In his first-ever overseas trip in 5 1/2 years in statewide office, Gov. Sean Parnell said he was able to advocate for Alaska's interests in Europe and elsewhere, as well as learn more about how linked his state was to other parts of the world.

Speaking to the Juneau World Affairs Council on Monday, Parnell said the United Kingdom's upscale supermarket chain Waitrose buys 250 metric tons of Alaska seafood a year.

Newsletter signup for email alerts

"They have a large focus on sustainable, they are sensitized to overfishing," he said.

Parnell said the wild Alaskan fish come from clean, cold water, and that carefully managing our resources is written into the state's constitution.

"They can sell that with the UK and European public," he said.

At the Westminster Kingsway Catering College, which Parnell described as the "Harvard of culinary schools" the director loves Alaskan seafood and taught its preparation to his 14-17 year-old students.

At a dinner there of Alaskan fish and shellfish, it was touted as "sustainable, clean, fresh and great-tasting," and that view will benefit the state, he said.

"They help us tell the Alaska story when it comes to seafood," Parnell said.

He also visited Birdseye Igloo, a major maker of breaded seafood.

"They call them fish fingers, we call them fish sticks," and they're made with Alaskan pollock, he said.

Parnell said he also visited with BP executives, talking natural gas sales, and even visited the World War II bunker from which Churchill ran the war effort.

At the Army's Landstuhl Regional Medical Center in Germany, Parnell met with wounded U.S. soldiers from Fort Wainwright.

One solder had lost a limb in combat just days ago.

Parnell said he wanted to let the man know of the American people's support and thankfulness, but the wounded soldier had a message for Americans as well.

"Tell them to remember that no one made us give of ourselves like this, we do it freely day in and day out," he told Parnell.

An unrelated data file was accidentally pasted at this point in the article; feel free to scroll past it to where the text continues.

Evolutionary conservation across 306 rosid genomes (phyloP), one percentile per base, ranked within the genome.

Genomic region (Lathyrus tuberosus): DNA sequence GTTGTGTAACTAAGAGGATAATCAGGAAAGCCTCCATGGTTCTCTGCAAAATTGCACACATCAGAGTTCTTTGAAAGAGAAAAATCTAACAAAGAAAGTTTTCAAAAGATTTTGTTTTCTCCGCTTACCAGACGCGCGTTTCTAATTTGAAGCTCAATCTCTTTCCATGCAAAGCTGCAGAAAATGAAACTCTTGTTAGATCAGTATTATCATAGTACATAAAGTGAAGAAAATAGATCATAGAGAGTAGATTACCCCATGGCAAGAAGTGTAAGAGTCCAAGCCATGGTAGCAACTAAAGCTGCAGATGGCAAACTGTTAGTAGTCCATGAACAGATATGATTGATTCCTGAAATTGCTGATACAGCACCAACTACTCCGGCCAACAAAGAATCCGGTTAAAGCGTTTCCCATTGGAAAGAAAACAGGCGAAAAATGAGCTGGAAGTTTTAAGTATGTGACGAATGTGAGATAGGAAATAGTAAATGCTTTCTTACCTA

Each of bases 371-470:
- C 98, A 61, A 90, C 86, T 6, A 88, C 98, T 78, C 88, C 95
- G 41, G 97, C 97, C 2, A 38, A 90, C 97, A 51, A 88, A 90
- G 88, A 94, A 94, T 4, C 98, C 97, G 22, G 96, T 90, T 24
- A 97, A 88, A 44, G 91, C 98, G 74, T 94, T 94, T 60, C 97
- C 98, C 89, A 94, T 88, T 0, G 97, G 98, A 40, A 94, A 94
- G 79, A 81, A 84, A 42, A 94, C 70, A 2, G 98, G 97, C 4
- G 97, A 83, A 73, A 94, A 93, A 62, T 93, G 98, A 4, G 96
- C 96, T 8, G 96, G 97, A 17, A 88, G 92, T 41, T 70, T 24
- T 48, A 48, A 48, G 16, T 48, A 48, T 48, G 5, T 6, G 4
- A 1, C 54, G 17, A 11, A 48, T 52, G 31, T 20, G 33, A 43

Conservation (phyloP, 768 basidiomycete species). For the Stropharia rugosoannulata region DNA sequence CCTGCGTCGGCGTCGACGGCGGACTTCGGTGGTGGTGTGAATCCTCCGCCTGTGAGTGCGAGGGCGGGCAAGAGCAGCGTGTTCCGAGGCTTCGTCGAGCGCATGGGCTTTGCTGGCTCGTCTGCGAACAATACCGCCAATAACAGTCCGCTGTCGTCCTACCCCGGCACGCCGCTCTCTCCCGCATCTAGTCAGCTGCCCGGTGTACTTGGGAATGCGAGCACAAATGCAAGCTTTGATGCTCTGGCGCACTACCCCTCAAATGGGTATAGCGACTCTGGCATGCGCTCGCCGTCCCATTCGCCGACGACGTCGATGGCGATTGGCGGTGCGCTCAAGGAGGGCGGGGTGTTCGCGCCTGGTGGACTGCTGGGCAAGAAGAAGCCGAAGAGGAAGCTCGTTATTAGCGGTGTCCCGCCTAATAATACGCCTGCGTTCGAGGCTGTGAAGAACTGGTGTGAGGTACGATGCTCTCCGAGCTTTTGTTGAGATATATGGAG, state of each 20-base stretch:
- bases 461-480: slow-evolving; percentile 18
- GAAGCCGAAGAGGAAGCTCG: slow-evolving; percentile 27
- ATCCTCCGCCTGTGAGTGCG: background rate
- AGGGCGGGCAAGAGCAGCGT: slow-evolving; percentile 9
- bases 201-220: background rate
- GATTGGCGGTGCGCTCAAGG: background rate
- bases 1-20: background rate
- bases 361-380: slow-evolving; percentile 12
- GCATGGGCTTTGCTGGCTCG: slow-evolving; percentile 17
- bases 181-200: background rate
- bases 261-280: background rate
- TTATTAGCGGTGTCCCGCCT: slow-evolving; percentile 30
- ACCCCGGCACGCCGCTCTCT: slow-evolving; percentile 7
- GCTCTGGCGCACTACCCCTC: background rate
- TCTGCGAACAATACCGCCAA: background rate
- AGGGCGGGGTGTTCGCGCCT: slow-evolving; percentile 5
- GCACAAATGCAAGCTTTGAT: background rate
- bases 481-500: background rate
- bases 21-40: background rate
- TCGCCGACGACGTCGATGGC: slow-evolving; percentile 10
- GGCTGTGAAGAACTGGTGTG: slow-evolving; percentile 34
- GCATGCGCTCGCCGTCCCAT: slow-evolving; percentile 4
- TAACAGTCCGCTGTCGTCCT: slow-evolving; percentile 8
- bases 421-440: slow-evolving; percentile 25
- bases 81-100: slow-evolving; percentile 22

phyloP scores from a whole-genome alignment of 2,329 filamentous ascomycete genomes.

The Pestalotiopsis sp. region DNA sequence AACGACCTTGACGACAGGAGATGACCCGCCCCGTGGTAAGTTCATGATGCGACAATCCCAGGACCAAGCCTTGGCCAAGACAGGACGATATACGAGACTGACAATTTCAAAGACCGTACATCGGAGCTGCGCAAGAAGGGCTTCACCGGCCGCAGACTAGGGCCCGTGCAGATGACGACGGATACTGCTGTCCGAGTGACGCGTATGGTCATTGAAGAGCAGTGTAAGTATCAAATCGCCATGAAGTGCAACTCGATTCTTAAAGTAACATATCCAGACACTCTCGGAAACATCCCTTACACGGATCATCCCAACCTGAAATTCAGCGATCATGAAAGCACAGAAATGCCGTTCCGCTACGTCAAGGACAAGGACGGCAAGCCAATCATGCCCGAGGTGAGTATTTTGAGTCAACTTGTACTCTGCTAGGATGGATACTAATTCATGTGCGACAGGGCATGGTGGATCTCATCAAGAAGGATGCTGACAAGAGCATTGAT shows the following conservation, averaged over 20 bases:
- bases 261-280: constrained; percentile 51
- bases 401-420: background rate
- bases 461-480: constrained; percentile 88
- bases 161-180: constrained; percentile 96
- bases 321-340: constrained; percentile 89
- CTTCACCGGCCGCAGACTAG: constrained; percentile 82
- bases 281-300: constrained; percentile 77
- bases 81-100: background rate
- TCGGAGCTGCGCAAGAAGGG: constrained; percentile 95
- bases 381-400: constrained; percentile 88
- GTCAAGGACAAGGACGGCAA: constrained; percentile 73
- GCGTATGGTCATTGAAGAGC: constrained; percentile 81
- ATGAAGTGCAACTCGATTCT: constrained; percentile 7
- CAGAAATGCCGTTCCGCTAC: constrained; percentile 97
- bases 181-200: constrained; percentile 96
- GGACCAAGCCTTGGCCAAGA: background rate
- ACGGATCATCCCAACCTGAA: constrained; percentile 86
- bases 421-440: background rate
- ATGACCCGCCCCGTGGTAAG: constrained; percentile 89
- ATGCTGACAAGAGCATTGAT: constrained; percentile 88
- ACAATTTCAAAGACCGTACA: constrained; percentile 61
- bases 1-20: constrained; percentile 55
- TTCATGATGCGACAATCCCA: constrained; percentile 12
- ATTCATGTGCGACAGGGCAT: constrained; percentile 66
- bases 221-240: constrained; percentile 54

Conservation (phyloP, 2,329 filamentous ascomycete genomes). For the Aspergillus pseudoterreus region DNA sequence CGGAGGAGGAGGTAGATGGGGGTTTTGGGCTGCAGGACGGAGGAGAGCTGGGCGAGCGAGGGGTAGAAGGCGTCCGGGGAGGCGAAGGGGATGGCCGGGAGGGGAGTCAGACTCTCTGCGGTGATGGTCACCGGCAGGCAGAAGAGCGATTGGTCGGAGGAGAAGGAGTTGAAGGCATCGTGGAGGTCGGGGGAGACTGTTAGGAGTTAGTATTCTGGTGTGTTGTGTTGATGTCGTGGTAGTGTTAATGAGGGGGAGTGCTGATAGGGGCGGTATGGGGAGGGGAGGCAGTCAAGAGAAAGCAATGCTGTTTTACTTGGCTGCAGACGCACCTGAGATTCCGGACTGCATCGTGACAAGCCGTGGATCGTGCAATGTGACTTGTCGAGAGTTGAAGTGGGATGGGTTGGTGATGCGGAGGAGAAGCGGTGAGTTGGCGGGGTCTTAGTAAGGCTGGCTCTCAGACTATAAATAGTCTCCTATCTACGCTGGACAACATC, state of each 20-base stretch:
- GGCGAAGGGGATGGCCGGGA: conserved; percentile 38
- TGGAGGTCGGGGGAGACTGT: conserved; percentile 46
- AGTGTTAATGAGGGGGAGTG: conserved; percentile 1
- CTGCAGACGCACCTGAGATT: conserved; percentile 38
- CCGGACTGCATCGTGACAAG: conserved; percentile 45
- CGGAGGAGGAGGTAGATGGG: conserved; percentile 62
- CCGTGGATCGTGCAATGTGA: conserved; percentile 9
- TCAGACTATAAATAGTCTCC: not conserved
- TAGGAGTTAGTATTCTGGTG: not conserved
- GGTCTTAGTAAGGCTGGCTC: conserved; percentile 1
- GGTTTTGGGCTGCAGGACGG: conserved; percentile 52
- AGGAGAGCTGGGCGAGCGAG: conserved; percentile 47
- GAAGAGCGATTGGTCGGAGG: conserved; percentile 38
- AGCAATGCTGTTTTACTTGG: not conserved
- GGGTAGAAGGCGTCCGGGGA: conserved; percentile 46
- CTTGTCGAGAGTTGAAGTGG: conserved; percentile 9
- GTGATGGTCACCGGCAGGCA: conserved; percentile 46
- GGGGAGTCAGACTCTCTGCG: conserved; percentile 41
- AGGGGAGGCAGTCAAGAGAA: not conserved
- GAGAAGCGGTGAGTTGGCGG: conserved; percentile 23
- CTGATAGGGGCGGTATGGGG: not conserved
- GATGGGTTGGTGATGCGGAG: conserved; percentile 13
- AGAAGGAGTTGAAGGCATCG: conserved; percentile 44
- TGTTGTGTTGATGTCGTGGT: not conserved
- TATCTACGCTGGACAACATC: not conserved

In Italy, the governor and first lady Sandy Parnell met Sister Eugenia Bonetti, who had a network of 200 shelters across the country for those escaping human trafficking.

"In my view Sister Bonetti is a modern-day Mother Teresa," Parnell said.

After traveling through Europe on what was part trade mission and part fact-finding tour, Parnell said he's increasingly worried about the European debt crisis.

Talking with the American ambassadors there, Parnell said he shared their concerns about a default on debts there.

If that diminished the value of the euro, the European currency at risk, those countries will be able to buy fewer American products, such as seafood.

"This European debt crisis is not a European debt crisis -- it is a potential global contagion," he said.

Parnell said he's been reluctant to spend public funds for out-of-state travel, but said he's also seen trips to Houston bring tens of millions of dollars of oil industry expenditures into the state.

Accompanying Parnell on the trip a month ago was his chief of staff, Mike Nizich.

And the trip also included a visit to Israel, where Parnell said he heard fears about Iran's nuclear development, diminishing American national influence, and some of the innovative ways that country was dealing with it special challenges.

An Israeli company, Ormat Industries, is exploring for geothermal energy in Alaska, while an electric vehicle maker might have some lessons could be used in Juneau, Sitka and Ketchikan, he said.